Retailers who have been growing for decades have a lot invested in the store-opening machine, and stopping can be difficult. It’s not unusual for retailers to “go through a long, painful period of denial before they acknowledge that growth has ended and it’s time to switch strategies”. Walmart, who could be in the denial phrase right now, has stated, “We are a growth company, we just happen to be a large one.”

Two examples of companies going through the denial phrase and coming out the other side are McDonald’s and Home Depot. Both companies only turned around when a new CEO took the lead.

McDonald’s grew rapidly through 1988, then slowed growth from 1999 but continued growing. In 2003, a new CEO came in and stopped opening new stores. Instead they focused on increasing the sales of existing stores and diversification. As a result, the company’s profit margin doubled and the share price quadrupled.

Home Depot quickly grew to the largest retailer in the US and its CEO, Bob Nardeli, vigorously pursed top line growth. Home Base began to lag behind its competitors, until CEO Frank Blake ended the denial phase in 2007 and stopped opening new stores. “Since then, Home Depot has delivered phenomenal financial results.”


By focusing on operational improvements at existing stores to drive up the top line, it’s possible to boost profits while simultaneously keeping down expenses. This is an approach that was taken by the above average group, but not by the below average group.

During the period 2011-2015, Finish Line grew sales at an annual rate of 9%, and this increase came mostly from opening new stores. Its operating profit declined at a rate of 4.6%. By contrast, over the same period, Foot Locker grew sales at an annual rate of 8%, but this increase came mostly from improvements made at existing stores. Foot Locker’s operating profit grew at the impressive rate of 23.6%.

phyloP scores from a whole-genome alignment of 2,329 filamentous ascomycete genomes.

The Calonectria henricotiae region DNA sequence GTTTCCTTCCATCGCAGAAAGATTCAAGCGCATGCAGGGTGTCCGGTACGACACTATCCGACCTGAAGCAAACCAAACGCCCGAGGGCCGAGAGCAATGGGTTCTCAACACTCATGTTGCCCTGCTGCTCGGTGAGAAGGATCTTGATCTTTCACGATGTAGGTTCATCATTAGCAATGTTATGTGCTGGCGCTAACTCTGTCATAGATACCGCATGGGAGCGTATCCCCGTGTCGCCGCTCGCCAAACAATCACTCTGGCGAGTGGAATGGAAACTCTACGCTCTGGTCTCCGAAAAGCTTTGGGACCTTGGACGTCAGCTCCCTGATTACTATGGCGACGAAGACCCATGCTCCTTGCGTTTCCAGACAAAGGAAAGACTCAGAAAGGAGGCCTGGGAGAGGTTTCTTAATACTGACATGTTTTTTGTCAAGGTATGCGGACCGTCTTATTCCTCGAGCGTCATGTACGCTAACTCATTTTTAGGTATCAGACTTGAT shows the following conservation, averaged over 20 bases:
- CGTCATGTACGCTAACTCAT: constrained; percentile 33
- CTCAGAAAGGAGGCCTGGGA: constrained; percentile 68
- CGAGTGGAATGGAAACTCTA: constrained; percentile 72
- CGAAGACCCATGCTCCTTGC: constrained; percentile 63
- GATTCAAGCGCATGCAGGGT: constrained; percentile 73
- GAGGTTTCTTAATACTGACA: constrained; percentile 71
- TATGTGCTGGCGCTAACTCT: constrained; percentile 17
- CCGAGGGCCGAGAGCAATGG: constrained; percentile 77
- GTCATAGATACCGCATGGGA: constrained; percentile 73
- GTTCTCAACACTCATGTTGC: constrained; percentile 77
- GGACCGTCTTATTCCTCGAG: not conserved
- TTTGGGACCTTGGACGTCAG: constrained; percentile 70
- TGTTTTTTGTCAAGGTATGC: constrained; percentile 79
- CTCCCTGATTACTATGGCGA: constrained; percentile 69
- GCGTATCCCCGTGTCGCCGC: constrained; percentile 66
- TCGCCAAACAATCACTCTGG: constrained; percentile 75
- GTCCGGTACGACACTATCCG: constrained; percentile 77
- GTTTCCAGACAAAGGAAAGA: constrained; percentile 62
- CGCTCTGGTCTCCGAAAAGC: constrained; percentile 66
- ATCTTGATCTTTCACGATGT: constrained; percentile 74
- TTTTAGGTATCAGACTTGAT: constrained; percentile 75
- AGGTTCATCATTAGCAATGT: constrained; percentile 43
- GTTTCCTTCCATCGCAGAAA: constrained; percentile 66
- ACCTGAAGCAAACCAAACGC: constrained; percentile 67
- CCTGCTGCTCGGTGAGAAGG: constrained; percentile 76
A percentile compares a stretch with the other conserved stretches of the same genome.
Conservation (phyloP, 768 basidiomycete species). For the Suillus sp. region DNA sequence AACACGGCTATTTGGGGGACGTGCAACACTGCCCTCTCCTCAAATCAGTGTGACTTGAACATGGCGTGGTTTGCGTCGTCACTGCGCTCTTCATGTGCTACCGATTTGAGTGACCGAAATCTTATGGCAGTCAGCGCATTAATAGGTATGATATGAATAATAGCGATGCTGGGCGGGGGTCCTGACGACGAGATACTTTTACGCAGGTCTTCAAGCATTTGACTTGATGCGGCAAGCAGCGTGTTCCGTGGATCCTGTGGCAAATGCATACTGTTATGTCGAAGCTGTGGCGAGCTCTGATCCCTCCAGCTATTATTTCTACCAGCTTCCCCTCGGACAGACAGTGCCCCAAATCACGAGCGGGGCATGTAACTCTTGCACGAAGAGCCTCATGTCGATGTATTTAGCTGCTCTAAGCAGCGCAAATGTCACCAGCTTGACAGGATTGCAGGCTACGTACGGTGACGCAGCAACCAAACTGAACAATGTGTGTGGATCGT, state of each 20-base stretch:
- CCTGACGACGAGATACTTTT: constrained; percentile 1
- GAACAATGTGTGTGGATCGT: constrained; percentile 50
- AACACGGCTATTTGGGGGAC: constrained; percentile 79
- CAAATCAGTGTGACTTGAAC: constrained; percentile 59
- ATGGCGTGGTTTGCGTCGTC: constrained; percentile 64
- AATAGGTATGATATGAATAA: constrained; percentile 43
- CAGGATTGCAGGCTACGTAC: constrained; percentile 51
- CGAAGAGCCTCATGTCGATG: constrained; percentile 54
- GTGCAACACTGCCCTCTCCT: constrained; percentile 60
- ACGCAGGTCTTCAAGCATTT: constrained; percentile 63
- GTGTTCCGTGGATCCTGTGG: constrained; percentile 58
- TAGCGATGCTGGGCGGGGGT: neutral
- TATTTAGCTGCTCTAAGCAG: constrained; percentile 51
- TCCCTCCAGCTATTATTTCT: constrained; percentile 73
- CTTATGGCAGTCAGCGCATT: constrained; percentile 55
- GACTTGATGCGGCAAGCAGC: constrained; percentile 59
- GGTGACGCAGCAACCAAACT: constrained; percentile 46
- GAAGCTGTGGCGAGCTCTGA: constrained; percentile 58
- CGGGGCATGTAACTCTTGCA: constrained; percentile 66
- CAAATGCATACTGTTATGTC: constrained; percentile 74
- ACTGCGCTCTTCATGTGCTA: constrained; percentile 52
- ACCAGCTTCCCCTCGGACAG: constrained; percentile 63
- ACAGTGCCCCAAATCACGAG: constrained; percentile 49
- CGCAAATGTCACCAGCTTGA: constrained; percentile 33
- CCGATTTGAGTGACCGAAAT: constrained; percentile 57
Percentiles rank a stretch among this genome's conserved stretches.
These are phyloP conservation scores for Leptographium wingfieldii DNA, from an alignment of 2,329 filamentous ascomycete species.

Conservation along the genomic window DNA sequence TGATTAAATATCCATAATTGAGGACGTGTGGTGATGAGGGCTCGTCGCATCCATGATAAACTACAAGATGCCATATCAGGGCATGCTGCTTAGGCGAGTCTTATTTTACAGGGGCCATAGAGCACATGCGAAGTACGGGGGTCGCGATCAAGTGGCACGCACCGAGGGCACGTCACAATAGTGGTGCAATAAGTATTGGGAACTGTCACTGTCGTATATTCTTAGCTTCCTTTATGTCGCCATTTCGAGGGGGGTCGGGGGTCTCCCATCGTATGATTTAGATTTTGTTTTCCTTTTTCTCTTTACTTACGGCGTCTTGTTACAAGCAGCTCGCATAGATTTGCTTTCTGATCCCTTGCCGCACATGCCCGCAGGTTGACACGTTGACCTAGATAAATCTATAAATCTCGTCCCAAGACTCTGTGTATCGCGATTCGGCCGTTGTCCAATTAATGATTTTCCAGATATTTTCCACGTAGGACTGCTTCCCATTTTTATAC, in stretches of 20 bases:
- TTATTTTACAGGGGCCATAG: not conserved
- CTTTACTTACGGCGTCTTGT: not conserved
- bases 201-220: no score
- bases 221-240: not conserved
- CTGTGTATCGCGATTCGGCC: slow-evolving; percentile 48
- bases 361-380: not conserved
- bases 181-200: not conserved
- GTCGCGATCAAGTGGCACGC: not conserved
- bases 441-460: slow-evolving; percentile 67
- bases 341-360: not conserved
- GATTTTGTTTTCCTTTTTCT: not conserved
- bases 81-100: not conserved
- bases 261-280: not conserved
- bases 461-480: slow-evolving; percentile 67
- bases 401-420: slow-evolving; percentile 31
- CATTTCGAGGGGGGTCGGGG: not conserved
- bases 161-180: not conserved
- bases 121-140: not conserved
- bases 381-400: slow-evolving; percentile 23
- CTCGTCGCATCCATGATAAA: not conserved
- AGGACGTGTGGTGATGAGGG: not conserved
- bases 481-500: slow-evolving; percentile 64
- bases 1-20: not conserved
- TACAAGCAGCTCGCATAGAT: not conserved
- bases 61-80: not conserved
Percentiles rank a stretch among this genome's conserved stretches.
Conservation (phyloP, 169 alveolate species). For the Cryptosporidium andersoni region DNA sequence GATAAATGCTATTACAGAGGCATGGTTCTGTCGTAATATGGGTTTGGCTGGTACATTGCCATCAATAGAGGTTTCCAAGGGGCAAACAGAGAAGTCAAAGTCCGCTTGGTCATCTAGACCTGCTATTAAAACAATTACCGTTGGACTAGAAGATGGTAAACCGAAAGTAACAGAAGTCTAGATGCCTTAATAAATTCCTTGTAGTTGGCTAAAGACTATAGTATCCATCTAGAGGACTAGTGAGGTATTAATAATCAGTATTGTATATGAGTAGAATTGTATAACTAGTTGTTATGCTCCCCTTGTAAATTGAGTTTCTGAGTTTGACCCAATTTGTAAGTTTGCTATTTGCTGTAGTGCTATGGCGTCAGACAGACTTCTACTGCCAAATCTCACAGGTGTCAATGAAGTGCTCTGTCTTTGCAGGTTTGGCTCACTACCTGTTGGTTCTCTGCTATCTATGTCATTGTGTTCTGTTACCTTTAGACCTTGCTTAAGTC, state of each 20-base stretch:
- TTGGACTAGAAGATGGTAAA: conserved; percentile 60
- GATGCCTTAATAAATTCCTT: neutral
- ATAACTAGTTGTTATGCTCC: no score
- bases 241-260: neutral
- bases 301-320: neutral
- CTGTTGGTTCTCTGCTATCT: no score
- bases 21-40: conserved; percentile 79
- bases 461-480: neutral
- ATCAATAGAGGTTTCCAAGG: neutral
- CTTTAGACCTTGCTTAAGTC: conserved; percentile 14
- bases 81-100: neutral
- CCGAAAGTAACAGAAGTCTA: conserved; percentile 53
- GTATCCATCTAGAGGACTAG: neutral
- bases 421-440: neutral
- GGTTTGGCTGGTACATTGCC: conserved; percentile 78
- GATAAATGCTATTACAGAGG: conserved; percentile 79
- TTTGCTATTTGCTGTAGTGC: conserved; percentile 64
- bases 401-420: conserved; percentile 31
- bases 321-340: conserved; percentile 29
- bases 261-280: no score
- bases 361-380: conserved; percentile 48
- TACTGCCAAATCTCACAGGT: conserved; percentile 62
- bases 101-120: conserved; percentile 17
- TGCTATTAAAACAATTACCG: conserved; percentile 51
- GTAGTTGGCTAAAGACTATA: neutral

So how do you boost sales from existing stores? There are six key areas to consider:

1) Real estate

Close unproductive stores and expand and remodel stores in the best locations.

2) New product development

Develop and test new products to boost revenues at existing stores.

3) Staffing

  • Hiring – Foot Locker do an online test to see if applicants would fit in with the Foot Locker culture.
  • Training – Dillon finds online training effective.
  • Technology – To use staff time more efficiently, Foot Locker introduced scan guns and Macy’s installed smart fitting rooms.
  • Deployment – Where and when you position your staff can impact on sales.

4) Channel strategy

A strong omnichannel strategy can increase overall sales by giving customers additional ways to gather information, make purchases and receive products.

5) Customer-facing policies

Returns policy, acceptance of credit cards and store opening hours can all make a difference to sales. When McDonald’s accepted credit cards, extended opening hours (24 hours for some) and increased drive through lanes at busy stores, it experienced an estimated double-digit sales increase.

6) Allocation of capital

  • Start with ideas generation – McDonald’s has innovation groups and an innovation centre.
  • Evaluate the ROIC of each initiative.
  • Fund only those that exceed the desired hurdle rate.
  • Run pilot projects and analyse results before rolling out to all stores.

It can be difficult to make the switch from expansion to a leverage strategy, and it often requires a new CEO to make the transition, but it’s essential to know when to stop growing. As Ken Hicks, CEO of Foot Locker, says: “The things you don’t do are often more important than the things you do.”

Source Article: Curing The Addiction To Growth
Author(s): Marshall Fisher, Vishal Gaur and Herb Kleinberger